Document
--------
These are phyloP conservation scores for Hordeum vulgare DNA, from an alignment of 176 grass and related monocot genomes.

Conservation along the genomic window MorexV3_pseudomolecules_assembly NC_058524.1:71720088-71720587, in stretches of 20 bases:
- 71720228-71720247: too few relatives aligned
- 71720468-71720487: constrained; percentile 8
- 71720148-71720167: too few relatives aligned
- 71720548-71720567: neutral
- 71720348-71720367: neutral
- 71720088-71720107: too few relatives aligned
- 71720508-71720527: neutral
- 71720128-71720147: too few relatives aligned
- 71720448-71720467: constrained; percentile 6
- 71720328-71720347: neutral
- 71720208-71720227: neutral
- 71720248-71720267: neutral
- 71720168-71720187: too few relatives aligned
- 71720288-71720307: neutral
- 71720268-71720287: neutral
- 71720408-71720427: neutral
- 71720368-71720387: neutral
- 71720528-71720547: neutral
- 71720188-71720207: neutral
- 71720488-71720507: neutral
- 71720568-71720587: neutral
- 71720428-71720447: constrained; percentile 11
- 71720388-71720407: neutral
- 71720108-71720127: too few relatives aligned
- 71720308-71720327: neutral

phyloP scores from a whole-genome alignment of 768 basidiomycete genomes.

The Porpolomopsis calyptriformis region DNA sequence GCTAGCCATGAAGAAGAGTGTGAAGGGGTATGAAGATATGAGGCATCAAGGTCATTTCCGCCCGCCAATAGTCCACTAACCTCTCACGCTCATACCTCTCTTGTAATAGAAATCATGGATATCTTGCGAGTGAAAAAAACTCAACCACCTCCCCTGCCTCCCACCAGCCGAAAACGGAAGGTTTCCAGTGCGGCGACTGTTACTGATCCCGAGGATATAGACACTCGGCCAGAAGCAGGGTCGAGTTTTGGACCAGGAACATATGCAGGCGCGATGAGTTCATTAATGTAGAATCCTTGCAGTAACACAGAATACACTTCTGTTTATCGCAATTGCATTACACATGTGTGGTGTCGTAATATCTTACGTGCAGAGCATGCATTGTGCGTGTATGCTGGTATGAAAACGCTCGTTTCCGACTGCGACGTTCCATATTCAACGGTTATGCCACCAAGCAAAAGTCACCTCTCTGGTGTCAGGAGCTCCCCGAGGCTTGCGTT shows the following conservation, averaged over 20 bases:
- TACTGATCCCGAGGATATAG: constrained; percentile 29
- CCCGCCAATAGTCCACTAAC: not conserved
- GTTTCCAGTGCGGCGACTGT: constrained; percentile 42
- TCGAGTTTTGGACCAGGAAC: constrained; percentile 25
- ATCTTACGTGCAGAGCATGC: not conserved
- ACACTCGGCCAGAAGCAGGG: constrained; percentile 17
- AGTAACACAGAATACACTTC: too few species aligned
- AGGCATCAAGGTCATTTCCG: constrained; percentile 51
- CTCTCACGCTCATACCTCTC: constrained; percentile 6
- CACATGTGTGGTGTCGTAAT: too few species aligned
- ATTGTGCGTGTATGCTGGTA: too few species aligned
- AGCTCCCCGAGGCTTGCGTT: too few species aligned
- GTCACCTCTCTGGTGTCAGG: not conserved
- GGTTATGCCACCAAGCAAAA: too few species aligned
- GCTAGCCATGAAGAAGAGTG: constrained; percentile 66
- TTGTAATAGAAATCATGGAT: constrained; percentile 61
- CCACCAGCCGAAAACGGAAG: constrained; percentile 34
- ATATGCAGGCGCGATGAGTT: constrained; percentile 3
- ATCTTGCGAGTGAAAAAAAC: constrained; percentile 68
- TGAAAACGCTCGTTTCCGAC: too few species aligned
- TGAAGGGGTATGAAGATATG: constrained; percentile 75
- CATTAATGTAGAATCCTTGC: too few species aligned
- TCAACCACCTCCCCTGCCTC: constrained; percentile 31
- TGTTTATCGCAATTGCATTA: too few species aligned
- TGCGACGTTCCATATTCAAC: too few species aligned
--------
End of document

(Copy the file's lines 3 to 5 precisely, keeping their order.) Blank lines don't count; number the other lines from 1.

- 71720228-71720247: too few relatives aligned
- 71720468-71720487: constrained; percentile 8
- 71720148-71720167: too few relatives aligned